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Twitter is effective, but I don't think I need it...

Twitter is interesting Web 2.0 application that I had heard of, but never actually used myself until this class. The main reason I have not used it until now is that I did not see much use for it. When I first saw Twitter about a year and a half ago I just shrugged it off as being exactly like the “status� option on Facebook. I thought if I had Facebook to tell my friends what I’m doing, why do I need Twitter?

After reading the articles and watching Jen Wigham’s video, I can see that there are some potential positive uses for Twitter in the workplace. As Jen mentioned, It helped the Uptake team stay coordinated and get feedback from there user base such as the instance she mentioned where their reporter got arrested.

The Anywired article also mentions how Twitter can be used for workstreaming. Skellie defines a workstream as, “a live updated record of work you’ve completed. When doing group work with remote colleagues, it allows you to keep track of what everyone else is doing. When working solo, it helps you keep track of your own productivity� (Skellie). Twitter makes this easy because it is easy to update and concise (under 140 characters) so it is easy to follow as well.

The Connect! article mentions Twitter as a substitute for email, which from my experience with Twitter this week and Jen’s video it seems like a very effective substitute. For instance when I updated my Twitter, all I had to do was go to Twitter.com and type something quick into my home page and everyone following me could see what I was doing. It would have been much more complicated for me to send an email addressed to everyone in the class to tell them what I’m doing. Twitter is a faster and easier alternative.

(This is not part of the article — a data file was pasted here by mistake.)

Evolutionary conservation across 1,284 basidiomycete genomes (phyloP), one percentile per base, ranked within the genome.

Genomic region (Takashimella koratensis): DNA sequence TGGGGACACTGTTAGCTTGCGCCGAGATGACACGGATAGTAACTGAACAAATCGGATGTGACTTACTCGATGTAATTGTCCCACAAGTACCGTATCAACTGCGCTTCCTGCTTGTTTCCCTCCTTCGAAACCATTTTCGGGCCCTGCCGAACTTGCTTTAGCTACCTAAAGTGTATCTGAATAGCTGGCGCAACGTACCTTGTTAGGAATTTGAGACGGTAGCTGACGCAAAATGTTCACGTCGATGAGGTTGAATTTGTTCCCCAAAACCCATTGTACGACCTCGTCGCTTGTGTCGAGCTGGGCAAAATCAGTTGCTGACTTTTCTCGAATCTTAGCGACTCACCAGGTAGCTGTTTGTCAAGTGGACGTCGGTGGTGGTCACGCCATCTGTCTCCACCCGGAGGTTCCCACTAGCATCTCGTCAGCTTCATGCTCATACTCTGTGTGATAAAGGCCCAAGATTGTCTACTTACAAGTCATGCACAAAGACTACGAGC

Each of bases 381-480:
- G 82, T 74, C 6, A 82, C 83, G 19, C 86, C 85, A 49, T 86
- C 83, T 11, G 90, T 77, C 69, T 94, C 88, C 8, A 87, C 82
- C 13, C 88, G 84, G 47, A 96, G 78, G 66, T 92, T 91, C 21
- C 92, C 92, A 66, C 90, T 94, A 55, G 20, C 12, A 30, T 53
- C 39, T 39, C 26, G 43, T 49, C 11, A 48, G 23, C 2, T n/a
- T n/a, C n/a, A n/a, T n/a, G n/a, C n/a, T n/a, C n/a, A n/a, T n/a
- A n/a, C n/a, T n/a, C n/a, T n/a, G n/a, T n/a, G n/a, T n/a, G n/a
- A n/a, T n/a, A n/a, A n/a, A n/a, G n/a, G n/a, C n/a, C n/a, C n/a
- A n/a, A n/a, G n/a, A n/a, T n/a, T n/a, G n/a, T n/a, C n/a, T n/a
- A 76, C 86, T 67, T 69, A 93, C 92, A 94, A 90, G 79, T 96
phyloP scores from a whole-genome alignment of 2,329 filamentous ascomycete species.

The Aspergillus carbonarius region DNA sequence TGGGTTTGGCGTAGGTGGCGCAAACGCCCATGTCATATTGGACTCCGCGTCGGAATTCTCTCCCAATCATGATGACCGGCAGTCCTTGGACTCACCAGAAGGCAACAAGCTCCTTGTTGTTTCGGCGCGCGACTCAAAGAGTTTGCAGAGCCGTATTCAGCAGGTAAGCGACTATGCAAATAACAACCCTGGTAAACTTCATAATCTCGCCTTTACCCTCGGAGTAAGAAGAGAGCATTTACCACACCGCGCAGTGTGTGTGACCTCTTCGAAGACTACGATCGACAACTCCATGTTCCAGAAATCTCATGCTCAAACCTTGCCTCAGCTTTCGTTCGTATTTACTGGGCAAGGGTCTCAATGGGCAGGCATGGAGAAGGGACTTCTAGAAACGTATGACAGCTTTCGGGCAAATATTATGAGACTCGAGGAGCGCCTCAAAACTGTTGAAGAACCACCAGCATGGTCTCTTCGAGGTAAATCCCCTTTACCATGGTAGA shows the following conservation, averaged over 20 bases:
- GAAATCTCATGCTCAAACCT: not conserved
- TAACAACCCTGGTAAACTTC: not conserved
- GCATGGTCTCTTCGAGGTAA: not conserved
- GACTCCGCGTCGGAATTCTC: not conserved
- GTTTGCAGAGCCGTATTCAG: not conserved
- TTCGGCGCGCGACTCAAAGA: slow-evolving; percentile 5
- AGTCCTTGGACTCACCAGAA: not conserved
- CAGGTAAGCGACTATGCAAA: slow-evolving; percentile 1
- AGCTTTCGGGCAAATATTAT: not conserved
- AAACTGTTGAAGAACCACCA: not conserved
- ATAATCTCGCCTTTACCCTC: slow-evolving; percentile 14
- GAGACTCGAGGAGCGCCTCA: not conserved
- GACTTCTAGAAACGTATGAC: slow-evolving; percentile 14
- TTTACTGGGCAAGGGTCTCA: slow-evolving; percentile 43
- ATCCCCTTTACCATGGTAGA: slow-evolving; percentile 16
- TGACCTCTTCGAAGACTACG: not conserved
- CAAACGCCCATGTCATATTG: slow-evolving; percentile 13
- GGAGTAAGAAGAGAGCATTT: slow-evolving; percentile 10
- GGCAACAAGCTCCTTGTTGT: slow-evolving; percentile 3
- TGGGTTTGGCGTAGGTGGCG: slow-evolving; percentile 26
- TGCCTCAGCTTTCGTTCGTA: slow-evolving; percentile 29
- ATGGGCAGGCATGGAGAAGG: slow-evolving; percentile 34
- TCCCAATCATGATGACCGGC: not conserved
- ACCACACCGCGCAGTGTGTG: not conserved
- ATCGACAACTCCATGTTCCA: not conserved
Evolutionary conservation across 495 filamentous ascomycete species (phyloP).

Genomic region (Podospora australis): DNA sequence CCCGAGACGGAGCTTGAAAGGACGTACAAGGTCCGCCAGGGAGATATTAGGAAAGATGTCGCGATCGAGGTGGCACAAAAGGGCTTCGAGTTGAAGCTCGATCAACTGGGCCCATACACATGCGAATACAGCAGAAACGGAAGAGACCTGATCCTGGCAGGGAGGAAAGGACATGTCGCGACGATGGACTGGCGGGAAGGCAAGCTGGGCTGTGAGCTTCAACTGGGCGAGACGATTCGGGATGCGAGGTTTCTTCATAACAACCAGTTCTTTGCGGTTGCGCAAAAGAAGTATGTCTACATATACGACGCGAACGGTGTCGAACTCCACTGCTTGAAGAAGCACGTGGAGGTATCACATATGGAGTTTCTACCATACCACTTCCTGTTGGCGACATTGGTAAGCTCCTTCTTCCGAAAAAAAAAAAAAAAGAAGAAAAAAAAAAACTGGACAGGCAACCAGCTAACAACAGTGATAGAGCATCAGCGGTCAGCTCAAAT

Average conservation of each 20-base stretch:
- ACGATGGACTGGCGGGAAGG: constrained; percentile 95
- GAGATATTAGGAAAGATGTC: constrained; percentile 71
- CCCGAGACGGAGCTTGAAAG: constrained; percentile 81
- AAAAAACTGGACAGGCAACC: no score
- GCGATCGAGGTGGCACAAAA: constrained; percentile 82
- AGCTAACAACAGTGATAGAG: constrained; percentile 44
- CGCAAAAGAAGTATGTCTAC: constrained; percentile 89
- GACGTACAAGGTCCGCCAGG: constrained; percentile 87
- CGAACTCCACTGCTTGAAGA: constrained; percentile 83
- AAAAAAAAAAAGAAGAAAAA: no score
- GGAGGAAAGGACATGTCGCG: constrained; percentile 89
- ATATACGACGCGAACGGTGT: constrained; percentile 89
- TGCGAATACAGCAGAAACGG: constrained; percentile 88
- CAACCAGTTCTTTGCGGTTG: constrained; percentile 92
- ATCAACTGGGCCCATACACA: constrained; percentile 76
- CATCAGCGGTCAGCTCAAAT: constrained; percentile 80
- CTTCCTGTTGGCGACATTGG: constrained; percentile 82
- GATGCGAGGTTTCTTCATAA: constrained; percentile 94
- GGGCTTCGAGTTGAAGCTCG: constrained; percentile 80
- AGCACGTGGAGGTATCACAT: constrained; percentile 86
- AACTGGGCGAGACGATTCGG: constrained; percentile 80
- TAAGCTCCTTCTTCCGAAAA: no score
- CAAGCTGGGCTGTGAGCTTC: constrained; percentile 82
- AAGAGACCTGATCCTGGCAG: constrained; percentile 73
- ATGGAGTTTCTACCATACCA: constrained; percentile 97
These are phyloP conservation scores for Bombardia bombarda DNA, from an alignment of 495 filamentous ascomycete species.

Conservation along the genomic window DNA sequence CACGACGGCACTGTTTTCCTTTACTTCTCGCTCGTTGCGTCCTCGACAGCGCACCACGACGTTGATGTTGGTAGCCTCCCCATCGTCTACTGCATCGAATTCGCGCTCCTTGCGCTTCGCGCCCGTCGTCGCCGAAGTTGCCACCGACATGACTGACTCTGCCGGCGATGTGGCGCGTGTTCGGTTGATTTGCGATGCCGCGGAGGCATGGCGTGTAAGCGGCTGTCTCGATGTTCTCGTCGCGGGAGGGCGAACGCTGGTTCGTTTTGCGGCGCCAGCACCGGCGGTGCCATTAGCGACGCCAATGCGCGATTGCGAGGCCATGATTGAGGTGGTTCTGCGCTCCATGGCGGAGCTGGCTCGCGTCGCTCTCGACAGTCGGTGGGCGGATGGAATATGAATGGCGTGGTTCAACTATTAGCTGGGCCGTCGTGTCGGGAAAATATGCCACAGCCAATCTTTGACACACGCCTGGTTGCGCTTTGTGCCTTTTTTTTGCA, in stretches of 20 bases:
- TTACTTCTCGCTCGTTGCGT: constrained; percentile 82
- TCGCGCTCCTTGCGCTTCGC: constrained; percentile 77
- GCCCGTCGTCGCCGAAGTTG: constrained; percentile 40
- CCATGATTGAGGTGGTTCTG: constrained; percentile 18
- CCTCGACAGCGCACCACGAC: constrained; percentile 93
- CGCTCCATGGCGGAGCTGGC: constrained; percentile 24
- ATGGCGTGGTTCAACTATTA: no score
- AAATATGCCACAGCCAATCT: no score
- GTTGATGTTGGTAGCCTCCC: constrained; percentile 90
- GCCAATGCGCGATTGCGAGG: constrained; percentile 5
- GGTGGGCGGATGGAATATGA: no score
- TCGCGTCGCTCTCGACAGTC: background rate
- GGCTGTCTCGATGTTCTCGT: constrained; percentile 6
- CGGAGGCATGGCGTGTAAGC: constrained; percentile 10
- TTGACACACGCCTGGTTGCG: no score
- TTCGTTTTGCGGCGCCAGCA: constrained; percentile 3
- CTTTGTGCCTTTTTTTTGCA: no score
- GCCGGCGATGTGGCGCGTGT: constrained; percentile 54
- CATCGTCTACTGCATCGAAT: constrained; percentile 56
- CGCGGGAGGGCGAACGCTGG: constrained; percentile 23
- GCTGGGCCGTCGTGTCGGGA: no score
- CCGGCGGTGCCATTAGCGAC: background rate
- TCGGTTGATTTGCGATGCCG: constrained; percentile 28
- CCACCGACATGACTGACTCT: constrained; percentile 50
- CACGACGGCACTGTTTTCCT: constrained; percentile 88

But as Jen mentioned, there is some downsides to Twitter as well. The ease and ability for people to post information allows them to post virtually anything whether it’s factual information a lot. Also on a personal basis, I don’t feel that I have too much use for Twitter. I’m OK with not knowing what my friends are doing every second of the day. To me it seems a tad creepy to know where my friends are at all times or to let everyone on the internet know where I am at all times (Yes, I know there is privacy features that can avoid that). It just doesn’t seem like that necessary of a tool to me right now, but if I had an actual use for it such as the Uptake team then I would consider being a full time Twitter user.


I really like how you focus on the positives of Twitter, explained by Jen Wigham. I agree with you that it does force you to focus and it keeps everyone on the same page, hopefully.

Even though you mentioned that you don't feel you need Twitter, you really did a great job of seeing both sides to it before making your final decision. Kudos!

I agree that it is a tad creepy to have someone know what you are doing or thinking all the time and that you don’t always want to know what your friends are doing or thinking. There are definitely some privacy issues with using Twitter like the potential for some serious stalking to take place (just like Facebook stalking). But after using it this week, I was excited to hear about what people were doing. I think it is especially useful for this class now in the first few weeks because it gives us a chance to get to know each other. As the week has progressed and more members of the class have joined Twitter, it’s been fun to go to the page and see what they wrote. I think Twitter provides us with a basis to get people on board together and move forward with the class.

I agree that at first I felt like having a whole site dedicated to something as simple as the Facebook status seemed a little crazy. I couldn't understand why it would be useful, but in Jen's context, it seems like a really powerful tool. I do feel however, that the limitations Twitter imposes (e.g. word count) should be lifted a little bit even for people who use the site effectively as Jen does.